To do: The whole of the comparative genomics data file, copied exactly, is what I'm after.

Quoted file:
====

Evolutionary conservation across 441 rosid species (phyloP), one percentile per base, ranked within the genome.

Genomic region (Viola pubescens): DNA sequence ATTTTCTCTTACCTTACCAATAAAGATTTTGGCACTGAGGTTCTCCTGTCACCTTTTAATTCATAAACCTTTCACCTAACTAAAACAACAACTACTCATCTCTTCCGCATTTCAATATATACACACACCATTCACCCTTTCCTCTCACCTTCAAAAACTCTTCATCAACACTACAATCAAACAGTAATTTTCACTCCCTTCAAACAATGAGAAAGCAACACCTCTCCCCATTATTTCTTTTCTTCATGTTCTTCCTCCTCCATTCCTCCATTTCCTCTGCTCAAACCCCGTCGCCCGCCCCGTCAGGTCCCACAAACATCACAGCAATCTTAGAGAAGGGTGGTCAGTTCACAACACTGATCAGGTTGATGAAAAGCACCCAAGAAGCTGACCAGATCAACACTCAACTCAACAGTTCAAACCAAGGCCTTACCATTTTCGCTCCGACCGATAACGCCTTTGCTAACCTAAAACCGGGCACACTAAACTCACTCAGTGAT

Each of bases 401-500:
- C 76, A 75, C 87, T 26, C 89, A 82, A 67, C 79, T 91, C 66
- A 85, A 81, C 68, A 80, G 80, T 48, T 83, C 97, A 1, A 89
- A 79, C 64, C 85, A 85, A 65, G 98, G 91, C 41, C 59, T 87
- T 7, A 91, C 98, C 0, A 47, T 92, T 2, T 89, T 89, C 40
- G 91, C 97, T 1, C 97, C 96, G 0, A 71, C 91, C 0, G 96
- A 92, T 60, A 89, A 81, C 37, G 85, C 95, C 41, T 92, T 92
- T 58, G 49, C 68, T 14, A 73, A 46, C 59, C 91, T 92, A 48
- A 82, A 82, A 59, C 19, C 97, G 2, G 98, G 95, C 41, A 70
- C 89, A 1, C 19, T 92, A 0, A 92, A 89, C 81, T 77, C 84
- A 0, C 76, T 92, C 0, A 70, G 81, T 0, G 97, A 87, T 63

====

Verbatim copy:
Evolutionary conservation across 441 rosid species (phyloP), one percentile per base, ranked within the genome.

Genomic region (Viola pubescens): DNA sequence ATTTTCTCTTACCTTACCAATAAAGATTTTGGCACTGAGGTTCTCCTGTCACCTTTTAATTCATAAACCTTTCACCTAACTAAAACAACAACTACTCATCTCTTCCGCATTTCAATATATACACACACCATTCACCCTTTCCTCTCACCTTCAAAAACTCTTCATCAACACTACAATCAAACAGTAATTTTCACTCCCTTCAAACAATGAGAAAGCAACACCTCTCCCCATTATTTCTTTTCTTCATGTTCTTCCTCCTCCATTCCTCCATTTCCTCTGCTCAAACCCCGTCGCCCGCCCCGTCAGGTCCCACAAACATCACAGCAATCTTAGAGAAGGGTGGTCAGTTCACAACACTGATCAGGTTGATGAAAAGCACCCAAGAAGCTGACCAGATCAACACTCAACTCAACAGTTCAAACCAAGGCCTTACCATTTTCGCTCCGACCGATAACGCCTTTGCTAACCTAAAACCGGGCACACTAAACTCACTCAGTGAT

Each of bases 401-500:
- C 76, A 75, C 87, T 26, C 89, A 82, A 67, C 79, T 91, C 66
- A 85, A 81, C 68, A 80, G 80, T 48, T 83, C 97, A 1, A 89
- A 79, C 64, C 85, A 85, A 65, G 98, G 91, C 41, C 59, T 87
- T 7, A 91, C 98, C 0, A 47, T 92, T 2, T 89, T 89, C 40
- G 91, C 97, T 1, C 97, C 96, G 0, A 71, C 91, C 0, G 96
- A 92, T 60, A 89, A 81, C 37, G 85, C 95, C 41, T 92, T 92
- T 58, G 49, C 68, T 14, A 73, A 46, C 59, C 91, T 92, A 48
- A 82, A 82, A 59, C 19, C 97, G 2, G 98, G 95, C 41, A 70
- C 89, A 1, C 19, T 92, A 0, A 92, A 89, C 81, T 77, C 84
- A 0, C 76, T 92, C 0, A 70, G 81, T 0, G 97, A 87, T 63